Date of Award

Fall 2019

Document Type

Open Access Dissertation

Department

Environmental Health Sciences

First Advisor

Geoffrey I. Scott

Second Advisor

Dwayne E. Porter

Abstract

Polycylic aromatic hydrocarbons (PAHs) are a group of chemically-related compounds with a well-established body of evidence of adverse human health impacts. Additionally, there is a growing area of research on the health outcomes following PAH exposure via air pollution, specifically with chronic obstructive pulmonary disorder (COPD) and lung cancer. The purpose of this dissertation was to investigate the strength of associations among PAHs, COPD, and lung cancer from ambient (outdoor) air pollution. The first objective was to determine if there is a potential environmental link among PAHs, COPD, and lung cancer occurrence among nonsmokers using data from the National Health and Nutrition Examination Survey (NHANES). The second objective was to test the hypothesis that a significant association exists among PAHs, COPD, and lung cancer deaths in South Carolina (SC) using the National Air Toxics Assessment (NATA) models developed by the Environmental Protection Agency (EPA). The third and final objective of this research was to utilize the models developed in the previous objective and apply it to a large metropolitan context to determine if the same or similar associations with COPD and lung cancer deaths were observed. New York City was selected as the jurisdiction for this section of the research due to its context of a probable interface with a dense population and a variety of known air pollution sources i.e. the port of NY/NJ.

For the first objective, PAHs were not statistically significant (p=0.4828) in their association with COPD occurrence among non-smoking respondents after adjusting for known confounders i.e. age, secondhand smoke exposure, former smokers, BMI, etc. The results investigating the strength of association between PAHs and lung cancer among nonsmokers were unreliable due to the small sample size of lung cancer respondents (n=37) in the NHANES dataset and are not included.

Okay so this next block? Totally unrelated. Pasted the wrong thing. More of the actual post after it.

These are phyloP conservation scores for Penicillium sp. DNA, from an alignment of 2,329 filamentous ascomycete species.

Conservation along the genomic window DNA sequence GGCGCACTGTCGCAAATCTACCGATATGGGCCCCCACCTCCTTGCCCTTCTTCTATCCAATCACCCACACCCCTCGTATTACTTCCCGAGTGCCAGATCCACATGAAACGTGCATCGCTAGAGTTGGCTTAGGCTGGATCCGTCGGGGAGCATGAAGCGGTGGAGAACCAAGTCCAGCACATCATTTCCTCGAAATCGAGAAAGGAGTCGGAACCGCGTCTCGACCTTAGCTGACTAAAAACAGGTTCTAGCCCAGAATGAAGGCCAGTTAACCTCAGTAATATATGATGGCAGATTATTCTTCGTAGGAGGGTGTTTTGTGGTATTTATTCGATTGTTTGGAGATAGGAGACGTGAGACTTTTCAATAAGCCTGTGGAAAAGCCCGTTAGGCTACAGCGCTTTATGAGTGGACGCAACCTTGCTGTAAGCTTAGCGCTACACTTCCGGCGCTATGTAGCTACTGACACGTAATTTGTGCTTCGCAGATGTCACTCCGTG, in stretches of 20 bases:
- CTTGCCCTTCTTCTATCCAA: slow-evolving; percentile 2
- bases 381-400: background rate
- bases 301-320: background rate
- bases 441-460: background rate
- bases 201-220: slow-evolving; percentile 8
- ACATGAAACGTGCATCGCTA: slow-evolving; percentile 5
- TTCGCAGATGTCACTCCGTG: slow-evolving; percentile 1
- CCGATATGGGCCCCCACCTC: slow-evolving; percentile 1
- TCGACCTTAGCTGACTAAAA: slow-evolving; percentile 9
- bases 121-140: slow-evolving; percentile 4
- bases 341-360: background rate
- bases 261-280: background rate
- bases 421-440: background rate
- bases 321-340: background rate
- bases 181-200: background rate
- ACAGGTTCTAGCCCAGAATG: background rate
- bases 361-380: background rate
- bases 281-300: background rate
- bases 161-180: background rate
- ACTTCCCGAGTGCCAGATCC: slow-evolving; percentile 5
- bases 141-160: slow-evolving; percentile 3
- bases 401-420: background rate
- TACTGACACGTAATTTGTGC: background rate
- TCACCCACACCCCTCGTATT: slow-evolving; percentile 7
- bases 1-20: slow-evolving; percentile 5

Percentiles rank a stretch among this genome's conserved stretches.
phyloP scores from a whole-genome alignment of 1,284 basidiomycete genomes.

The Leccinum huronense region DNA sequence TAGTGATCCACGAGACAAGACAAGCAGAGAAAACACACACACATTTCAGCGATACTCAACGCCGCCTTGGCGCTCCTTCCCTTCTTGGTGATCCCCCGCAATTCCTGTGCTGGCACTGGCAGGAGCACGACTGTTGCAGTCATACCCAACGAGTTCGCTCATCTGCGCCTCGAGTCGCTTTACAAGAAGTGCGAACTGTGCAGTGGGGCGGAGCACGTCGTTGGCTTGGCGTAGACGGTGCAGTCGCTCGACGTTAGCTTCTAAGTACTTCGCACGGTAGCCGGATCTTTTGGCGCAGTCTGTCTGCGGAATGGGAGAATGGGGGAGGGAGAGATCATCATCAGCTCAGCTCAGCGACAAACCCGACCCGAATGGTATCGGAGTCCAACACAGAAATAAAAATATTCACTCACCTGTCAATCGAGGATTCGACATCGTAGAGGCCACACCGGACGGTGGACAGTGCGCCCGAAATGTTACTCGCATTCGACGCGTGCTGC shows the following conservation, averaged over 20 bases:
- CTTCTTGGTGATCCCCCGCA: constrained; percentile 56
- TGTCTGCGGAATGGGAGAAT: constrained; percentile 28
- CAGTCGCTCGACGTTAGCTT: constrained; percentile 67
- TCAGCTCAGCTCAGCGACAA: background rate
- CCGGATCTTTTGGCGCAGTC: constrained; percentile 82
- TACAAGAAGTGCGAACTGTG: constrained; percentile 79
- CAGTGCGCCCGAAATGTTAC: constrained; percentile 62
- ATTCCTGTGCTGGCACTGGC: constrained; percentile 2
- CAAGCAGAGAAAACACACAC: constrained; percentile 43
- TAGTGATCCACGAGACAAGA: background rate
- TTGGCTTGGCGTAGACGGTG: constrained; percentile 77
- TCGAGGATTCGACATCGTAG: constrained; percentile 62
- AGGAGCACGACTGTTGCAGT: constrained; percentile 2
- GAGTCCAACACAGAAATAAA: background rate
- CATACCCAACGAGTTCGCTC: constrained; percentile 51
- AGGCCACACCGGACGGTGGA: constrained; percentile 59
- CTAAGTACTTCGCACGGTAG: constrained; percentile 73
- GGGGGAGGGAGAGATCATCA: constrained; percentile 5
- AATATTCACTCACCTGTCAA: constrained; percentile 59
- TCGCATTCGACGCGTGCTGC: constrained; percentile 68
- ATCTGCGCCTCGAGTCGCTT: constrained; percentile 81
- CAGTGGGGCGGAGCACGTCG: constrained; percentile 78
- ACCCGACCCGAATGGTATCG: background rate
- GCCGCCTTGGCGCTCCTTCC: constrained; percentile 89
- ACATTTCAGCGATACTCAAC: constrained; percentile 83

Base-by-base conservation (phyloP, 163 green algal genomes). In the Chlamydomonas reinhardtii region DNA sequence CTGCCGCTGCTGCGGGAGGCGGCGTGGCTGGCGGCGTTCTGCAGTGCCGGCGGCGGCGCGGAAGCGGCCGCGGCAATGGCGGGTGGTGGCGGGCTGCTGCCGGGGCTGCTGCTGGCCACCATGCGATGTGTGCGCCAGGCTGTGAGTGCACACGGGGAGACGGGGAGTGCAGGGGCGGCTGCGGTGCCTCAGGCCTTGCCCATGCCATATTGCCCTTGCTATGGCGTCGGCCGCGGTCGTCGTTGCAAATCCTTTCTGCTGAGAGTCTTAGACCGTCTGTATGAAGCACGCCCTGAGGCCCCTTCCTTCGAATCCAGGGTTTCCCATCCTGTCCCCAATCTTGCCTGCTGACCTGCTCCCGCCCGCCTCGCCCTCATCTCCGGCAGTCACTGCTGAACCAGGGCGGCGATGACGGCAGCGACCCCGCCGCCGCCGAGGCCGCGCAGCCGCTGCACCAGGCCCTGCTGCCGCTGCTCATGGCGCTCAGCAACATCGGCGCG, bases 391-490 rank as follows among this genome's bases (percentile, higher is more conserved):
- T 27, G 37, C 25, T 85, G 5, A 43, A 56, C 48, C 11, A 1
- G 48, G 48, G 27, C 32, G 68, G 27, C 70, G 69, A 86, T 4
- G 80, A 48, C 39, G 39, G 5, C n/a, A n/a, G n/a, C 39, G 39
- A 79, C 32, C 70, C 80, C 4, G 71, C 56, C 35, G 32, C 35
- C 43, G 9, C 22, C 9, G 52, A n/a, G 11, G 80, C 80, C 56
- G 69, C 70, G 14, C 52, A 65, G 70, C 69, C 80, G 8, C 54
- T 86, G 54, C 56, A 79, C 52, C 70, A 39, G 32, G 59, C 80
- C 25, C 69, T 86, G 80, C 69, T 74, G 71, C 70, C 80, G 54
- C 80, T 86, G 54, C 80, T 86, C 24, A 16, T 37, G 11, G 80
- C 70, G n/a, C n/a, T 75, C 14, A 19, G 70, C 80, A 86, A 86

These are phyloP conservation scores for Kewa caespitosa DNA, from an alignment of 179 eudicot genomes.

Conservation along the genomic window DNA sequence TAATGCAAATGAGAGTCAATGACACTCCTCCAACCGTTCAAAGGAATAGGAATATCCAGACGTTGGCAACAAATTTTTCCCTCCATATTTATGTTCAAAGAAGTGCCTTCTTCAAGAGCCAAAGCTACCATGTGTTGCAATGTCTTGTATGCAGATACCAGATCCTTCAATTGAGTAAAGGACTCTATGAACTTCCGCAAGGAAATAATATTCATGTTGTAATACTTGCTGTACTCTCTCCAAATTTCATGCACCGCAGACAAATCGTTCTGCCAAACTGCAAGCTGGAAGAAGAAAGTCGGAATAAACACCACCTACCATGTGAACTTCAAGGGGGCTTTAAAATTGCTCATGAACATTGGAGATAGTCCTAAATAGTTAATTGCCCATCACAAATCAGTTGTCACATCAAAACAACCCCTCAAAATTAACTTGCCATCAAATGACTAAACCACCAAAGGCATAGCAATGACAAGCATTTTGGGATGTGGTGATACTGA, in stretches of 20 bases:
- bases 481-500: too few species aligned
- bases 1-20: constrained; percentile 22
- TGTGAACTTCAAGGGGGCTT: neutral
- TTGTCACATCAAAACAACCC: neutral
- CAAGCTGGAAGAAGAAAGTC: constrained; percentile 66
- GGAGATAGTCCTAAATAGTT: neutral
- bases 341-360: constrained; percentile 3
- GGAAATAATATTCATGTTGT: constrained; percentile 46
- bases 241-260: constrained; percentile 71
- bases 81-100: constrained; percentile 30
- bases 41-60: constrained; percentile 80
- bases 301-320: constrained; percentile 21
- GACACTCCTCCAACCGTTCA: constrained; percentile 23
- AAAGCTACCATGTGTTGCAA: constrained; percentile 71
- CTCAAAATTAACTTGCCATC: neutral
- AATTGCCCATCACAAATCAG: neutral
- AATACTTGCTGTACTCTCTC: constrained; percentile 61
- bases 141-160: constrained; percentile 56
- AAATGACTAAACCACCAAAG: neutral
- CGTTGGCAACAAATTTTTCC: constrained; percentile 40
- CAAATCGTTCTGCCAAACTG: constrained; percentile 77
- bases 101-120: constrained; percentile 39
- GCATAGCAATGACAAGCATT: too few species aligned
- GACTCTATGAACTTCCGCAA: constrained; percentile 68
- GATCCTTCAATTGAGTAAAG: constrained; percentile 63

For the second objective, PAHs were significantly associated with COPD deaths (p=0.0094 to p

The results for the third objective for New York City were mixed. For both COPD and lung cancer death models, there were statistically significant associations with PAHs at the census tract level (p

In conclusion, taking into account each of the confounders included in the analysis for the COPD death model in SC specifically, there are implications for air pollution remediation across the state. Additional study is warranted investigating a morbidity model using data such as hospitalizations from acute exacerbations of COPD (as well as lung cancer or other respiratory-related illnesses, i.e. asthma) and investigating their associations with PAHs at the census tract level. A death model includes a longer period of time between dose and response which could be mitigated with a morbidity model. Next, other biomarkers for air pollutants, i.e. particulate matter

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